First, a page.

In the early days, many of the town’s most interesting and eye-raising events showed up in the social, personal and “about town” newspaper columns instead of the front page. Similar to some of the stories seen in police blotters today, these columns relayed news about people’s whereabouts and activities in Edmonds and elsewhere in the state, as is seen here in September 1931:
In Tacoma…Twins, Mrs. Lou Walker and Mrs. Julia Flinchpaugh were never separated. They are 87 years old.
In Bellingham…Judge A.J. Cole, 86, mourns the passing of horseshoe pitching. He welcomes all comers.
In Everett…John Margaretich hit a cow, carried it 50 feet on his automobile bumper. It was not hurt.
In Camas…A goat disputed the right-of-way on a walk here. Police were called.
In Sumner…The city’s lung pump was stolen.
In Aberdeen…In their nets, fishermen found a nine-foot, man-eating shark.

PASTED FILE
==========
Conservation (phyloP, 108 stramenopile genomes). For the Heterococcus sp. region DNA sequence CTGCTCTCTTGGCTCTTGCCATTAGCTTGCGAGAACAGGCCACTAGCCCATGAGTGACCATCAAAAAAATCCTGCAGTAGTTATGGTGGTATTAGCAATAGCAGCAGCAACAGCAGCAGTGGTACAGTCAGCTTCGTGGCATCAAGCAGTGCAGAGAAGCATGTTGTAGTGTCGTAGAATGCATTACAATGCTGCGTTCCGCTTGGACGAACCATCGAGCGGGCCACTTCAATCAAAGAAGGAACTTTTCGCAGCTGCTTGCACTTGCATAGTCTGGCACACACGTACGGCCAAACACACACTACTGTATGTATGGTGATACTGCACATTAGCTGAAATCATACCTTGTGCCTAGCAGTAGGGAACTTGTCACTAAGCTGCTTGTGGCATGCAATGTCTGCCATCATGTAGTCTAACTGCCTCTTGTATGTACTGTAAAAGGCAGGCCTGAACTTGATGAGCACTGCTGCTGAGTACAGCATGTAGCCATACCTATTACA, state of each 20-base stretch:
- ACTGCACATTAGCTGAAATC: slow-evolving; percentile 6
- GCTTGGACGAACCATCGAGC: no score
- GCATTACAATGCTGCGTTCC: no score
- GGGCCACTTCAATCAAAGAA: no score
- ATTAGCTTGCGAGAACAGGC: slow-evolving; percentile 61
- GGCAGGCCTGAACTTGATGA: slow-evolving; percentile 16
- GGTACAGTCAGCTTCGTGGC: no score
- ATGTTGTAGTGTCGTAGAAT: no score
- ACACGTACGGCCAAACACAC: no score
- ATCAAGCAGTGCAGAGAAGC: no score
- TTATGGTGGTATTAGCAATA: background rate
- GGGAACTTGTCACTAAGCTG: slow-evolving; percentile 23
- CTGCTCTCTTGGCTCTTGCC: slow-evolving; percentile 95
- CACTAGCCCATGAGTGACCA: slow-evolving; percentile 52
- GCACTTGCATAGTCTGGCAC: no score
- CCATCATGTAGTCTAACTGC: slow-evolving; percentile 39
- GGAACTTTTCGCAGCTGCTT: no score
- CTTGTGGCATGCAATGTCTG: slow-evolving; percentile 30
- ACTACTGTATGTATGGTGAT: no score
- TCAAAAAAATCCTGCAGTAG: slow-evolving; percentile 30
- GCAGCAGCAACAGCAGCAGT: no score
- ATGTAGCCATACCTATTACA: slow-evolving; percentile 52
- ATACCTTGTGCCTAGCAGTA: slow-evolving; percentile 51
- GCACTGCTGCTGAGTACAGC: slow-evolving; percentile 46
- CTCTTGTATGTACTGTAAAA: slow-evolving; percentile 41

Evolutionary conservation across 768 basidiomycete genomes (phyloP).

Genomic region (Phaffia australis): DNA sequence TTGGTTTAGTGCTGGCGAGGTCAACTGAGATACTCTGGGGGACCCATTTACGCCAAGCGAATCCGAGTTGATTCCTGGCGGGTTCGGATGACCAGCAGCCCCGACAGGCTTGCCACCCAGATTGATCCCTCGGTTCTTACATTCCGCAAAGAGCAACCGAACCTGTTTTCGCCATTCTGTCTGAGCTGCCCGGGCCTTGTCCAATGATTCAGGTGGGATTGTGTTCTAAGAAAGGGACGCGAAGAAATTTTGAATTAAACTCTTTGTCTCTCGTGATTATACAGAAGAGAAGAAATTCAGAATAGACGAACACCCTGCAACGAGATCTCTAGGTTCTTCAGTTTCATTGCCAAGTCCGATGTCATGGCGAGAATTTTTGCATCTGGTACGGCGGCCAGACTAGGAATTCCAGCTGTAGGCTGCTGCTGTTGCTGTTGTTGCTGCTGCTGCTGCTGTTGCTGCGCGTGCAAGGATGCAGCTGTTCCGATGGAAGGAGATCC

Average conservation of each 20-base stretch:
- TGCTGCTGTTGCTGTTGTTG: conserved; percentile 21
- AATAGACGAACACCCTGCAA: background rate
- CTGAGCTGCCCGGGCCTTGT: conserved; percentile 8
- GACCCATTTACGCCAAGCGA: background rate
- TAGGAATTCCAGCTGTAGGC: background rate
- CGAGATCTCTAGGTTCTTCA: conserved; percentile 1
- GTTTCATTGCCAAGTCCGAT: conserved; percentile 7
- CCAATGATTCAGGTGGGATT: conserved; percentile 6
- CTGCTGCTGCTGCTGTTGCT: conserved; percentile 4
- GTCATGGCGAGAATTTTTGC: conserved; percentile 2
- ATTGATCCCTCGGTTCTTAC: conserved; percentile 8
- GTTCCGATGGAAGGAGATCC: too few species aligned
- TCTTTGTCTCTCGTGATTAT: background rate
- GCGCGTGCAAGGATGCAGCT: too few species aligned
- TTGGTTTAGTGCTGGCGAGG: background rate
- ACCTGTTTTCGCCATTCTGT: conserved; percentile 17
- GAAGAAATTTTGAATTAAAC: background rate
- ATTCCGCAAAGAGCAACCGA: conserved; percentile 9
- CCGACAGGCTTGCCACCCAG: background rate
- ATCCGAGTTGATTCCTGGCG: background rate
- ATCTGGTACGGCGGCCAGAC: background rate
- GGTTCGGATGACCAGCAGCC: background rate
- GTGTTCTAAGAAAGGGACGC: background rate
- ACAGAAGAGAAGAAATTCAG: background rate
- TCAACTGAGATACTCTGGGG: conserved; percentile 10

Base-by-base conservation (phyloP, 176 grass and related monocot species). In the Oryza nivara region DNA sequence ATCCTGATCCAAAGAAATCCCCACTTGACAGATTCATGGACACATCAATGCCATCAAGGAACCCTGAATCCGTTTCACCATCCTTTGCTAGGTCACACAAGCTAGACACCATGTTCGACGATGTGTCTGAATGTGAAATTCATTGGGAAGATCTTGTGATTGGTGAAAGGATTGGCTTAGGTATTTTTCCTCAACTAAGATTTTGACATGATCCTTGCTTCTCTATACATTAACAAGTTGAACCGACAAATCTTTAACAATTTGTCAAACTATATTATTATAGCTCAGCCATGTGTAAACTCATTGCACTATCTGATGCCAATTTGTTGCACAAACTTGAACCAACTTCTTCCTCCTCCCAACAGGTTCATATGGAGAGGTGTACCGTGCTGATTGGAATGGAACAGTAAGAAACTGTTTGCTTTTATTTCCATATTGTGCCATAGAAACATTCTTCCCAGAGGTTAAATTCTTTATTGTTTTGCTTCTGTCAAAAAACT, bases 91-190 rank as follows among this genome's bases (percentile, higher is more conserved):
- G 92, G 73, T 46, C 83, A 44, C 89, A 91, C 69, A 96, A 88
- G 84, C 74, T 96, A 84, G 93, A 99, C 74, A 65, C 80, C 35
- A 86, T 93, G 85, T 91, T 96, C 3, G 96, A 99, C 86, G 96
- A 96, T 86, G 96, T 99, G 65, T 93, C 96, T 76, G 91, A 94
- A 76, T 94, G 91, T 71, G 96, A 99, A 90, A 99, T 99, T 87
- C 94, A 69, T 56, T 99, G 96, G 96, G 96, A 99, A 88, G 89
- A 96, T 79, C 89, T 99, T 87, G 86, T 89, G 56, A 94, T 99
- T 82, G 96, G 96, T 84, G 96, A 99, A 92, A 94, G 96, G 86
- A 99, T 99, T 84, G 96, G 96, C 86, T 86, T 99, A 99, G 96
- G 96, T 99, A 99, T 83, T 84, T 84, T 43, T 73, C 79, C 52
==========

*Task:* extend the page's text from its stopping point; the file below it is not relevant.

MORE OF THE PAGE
In South Bend…John Stone, held in jail on murder charges, occupies his time clipping mates’ hair. He formerly was a barber.
In Olympia…Employment for 40,000 additional men was afforded by the fall opening of the oyster industry, officials estimated.
In Aberdeen…John Graham lost his ring in a lake. Three weeks later his niece found it.
In Wenatchee…Two men and woman were arrested for stealing a bathtub. Police found it on a trailer.
In Vancouver…Mrs. Louis Kadow’s cat consumes raw squash, dill pickles, sauerkraut, tomatoes; begs for muskmelon—in addition to regular cat fare.
In Seattle…Walter Muller asked to be sentenced to Walla Walla State Prison because the climate suited him better.
In Camas…Police offered a $10 reward for the capture of the person who dug up John Karnath’s entire garden crop.
In Hoquiam…Thieves stole cases of tea, writing tablets, asparagus, and ink, sold it to local merchant.
In Seattle…Prohibition agents raided, confiscated 67 barrels of liquor. When the haul arrived at headquarters, only 19 barrels remained.
In Wenatchee…J.H. Bailey’s sow gave birth to 17 pigs.
[The preceding news briefs were provided by United Press and published in the Edmonds Tribune Review throughout September 1931.]